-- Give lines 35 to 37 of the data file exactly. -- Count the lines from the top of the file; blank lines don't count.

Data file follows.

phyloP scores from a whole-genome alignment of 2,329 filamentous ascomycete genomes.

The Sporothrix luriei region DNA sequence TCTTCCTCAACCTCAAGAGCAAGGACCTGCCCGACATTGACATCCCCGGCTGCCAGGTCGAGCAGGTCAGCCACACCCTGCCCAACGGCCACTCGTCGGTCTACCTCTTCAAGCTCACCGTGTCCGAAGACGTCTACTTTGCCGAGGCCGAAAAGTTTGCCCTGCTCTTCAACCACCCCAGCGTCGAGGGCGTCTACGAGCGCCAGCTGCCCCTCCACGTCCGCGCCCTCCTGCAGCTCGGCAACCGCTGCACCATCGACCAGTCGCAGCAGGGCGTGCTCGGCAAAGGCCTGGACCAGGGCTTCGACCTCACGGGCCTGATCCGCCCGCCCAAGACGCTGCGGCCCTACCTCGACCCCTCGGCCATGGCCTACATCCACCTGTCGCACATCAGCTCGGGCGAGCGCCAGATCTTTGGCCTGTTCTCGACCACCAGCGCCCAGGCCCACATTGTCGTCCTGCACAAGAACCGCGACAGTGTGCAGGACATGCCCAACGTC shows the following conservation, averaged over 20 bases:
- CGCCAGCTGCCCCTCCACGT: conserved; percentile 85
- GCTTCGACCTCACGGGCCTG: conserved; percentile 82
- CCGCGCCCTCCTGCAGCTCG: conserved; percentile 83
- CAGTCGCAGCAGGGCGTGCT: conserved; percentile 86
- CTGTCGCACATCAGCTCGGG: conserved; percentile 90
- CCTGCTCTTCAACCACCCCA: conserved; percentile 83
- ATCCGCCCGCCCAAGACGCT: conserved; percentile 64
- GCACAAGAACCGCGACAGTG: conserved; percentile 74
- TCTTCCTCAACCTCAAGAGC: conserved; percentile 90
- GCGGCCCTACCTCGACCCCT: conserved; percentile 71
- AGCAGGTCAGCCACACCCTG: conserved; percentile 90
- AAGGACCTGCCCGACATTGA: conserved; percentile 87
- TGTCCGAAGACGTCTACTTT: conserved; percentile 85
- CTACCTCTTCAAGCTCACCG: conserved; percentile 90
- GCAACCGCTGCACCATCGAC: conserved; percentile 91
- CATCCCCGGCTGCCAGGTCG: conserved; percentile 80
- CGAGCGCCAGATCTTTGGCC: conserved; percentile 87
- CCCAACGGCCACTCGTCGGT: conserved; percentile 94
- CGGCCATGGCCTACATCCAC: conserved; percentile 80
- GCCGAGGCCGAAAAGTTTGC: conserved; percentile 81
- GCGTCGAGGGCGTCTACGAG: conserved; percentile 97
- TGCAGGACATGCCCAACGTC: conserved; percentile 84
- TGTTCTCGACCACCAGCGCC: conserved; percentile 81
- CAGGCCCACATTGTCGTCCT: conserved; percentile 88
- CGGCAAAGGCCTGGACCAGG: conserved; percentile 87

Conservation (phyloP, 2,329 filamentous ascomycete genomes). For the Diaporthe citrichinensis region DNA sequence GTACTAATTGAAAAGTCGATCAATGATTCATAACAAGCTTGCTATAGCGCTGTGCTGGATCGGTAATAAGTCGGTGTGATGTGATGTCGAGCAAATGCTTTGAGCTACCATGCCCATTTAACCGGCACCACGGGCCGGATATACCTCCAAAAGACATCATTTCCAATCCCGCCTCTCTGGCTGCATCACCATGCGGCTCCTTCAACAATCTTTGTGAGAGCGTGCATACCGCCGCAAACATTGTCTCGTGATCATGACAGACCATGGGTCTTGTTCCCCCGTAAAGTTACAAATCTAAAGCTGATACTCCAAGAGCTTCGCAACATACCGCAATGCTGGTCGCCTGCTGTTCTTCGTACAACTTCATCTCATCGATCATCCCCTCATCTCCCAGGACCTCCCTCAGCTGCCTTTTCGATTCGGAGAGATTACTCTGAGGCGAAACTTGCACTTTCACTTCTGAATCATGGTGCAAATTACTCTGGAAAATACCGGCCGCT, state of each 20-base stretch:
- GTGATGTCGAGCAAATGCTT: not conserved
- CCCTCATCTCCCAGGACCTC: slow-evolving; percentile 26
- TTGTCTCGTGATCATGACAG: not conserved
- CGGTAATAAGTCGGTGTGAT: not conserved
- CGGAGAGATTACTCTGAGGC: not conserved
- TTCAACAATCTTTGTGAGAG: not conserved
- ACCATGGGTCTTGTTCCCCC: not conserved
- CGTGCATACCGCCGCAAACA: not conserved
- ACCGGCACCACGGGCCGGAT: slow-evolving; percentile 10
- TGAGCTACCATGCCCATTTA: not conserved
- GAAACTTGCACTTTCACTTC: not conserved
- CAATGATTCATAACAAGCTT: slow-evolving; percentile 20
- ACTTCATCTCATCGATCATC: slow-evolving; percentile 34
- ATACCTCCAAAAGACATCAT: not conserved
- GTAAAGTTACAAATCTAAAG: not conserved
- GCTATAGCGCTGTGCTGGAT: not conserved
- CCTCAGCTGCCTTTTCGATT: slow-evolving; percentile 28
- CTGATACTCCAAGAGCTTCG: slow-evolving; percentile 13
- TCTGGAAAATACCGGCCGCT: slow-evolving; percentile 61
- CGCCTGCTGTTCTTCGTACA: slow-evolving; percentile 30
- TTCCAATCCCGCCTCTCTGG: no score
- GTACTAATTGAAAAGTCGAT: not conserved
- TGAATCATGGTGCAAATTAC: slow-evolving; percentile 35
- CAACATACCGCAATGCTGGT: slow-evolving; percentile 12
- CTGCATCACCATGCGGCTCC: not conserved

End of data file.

- ACCATGGGTCTTGTTCCCCC: not conserved
- CGTGCATACCGCCGCAAACA: not conserved
- ACCGGCACCACGGGCCGGAT: slow-evolving; percentile 10